Back in 1989 I was introduced to a photographer by the name of Freeman Patterson. Not in person but through one of his books. The book was called “Photography and the Art of Seeing” (there’s a new edition of this book available through Amazon). Until then most books I had read on photography delt with the technical aspect of photography. Books that went on about apartures, shutter speeds, focal lengths, ISO, lenses, films and they always had a lot to say about rules. Rules on focus, on composition, on exposure, on focal points, on vanishing points on highlights and low-lights and on and on. Not knowing any better I followed the rules and learned the lingo and produced images that were well exposed with the subject matter in focus and composed according to the “rule of thirds” with just the right DOF having correctly worked out the hyperfocal distance for the lens I was using. And so photography which was and still is, just a hobby for me, felt like a lot of hard work. And the results were hit and miss. The hits were the “pretty” ones but in reality they were all misses because all failed to evoke much of a response beyond the “that’s nice” reaction. Now it’s quite possible that I was simply reading the wrong books or that I simply sucked but it got to the point where photography lost its attraction. I was coming to the conclusion that photography was for professionals and that I should satisfy myself in enjoying their work rather create my own.
Then along came Freeman Patterson with his short book filled with simple words and simple images. There was no mention of cameras or lenses. No formulas or complex theories. No rules. Instead this book had words about seeing and sensing. Words that explored emotions rather than technicalities. Words that encouraged me to break the rules… on purpose. Words like “thinking sideways”, “relaxed attentiveness”, “imagination”, “expression”. Freeman Patterson took me on a journey that explored the ordinary and the mundane. He made me look and taught me to see.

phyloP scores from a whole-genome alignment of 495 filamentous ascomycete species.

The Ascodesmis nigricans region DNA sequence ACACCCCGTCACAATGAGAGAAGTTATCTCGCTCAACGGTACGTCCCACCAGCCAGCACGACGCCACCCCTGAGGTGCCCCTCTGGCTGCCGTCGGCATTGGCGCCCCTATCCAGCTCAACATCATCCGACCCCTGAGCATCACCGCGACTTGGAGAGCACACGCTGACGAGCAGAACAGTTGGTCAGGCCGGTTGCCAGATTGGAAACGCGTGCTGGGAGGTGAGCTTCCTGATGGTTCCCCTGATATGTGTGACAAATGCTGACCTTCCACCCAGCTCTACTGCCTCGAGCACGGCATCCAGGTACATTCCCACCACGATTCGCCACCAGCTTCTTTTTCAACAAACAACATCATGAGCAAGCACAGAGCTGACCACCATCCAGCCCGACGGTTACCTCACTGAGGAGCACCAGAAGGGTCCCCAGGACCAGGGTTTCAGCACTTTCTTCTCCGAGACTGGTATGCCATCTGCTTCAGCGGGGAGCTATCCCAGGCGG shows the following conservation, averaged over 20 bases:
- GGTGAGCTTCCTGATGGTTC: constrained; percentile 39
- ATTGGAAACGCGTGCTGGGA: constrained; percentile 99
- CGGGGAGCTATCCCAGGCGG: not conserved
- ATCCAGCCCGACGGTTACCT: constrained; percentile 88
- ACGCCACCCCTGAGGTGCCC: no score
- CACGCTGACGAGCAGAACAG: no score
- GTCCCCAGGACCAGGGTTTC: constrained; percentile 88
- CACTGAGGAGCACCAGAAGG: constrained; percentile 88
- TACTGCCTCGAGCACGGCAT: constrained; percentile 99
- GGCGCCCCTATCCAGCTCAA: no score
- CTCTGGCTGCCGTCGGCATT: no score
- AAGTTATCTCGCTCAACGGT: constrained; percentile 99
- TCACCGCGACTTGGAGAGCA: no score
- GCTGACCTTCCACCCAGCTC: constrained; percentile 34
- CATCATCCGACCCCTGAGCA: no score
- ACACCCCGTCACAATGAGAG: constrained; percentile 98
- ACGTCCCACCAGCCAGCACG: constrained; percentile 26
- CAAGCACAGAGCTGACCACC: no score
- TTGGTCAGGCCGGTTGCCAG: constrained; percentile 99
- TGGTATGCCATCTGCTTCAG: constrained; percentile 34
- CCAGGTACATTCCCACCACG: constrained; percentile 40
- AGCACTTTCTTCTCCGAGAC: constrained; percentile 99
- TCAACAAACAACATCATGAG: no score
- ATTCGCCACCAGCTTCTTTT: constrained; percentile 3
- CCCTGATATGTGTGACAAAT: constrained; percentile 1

When I was a small child I was forever running through tall grasses and low shrubs, so I became very familiar with glimpses of things. I’ve found that, as an adult, I appreciate not being told the whole story or shown the entire scene, but being allowed room for my imagination to wander. It’s nice to have that part of being a child stay with me.
There are many days now when I use my camera to go poking through underbrush or plants in my garden, letting the leaves and flowers and spiders’ webs and dewdrops appear and disappear almost by magic. In fact, the most exotic places in the entire world seem to be right around my house. From the book “Photography and the Art of Seeing”.
The book went on about visual design and even here the words were about shapes and textures, perspective and light, patterns and rhythm. When the topic turned to colour it was in terms of relationships between colours and emotion, colours and time, even colour in relation to itself. I read about dynamic simpliciy and symbolism, balance and deformation.
And then there was the images. Not the usual pictures of sunsets and flowers and cute animals that I’d seen in other photography books but images that spoke quietly of awareness and sensuality and emotion.
But the lessons were so subtle, at least to me, that it was a decade before I understood them and then almost another decade before I could let it all go. The technical know-how, the rules, the beliefs, all the things that prevented seeing from happening. Including Freeman Patterson’s concepts. I had to put everything aside to be in the moment. “In the moment”… that’s such a corny and meaningless phrase. But that’s how I saw it, that’s how I got to understand presence.
Photography for me is not about following rules or even breaking them. It’s not really about cameras and sensors, it’s not merely about colours and tones, focus and sharpness. It’s about seeing. It’s about being.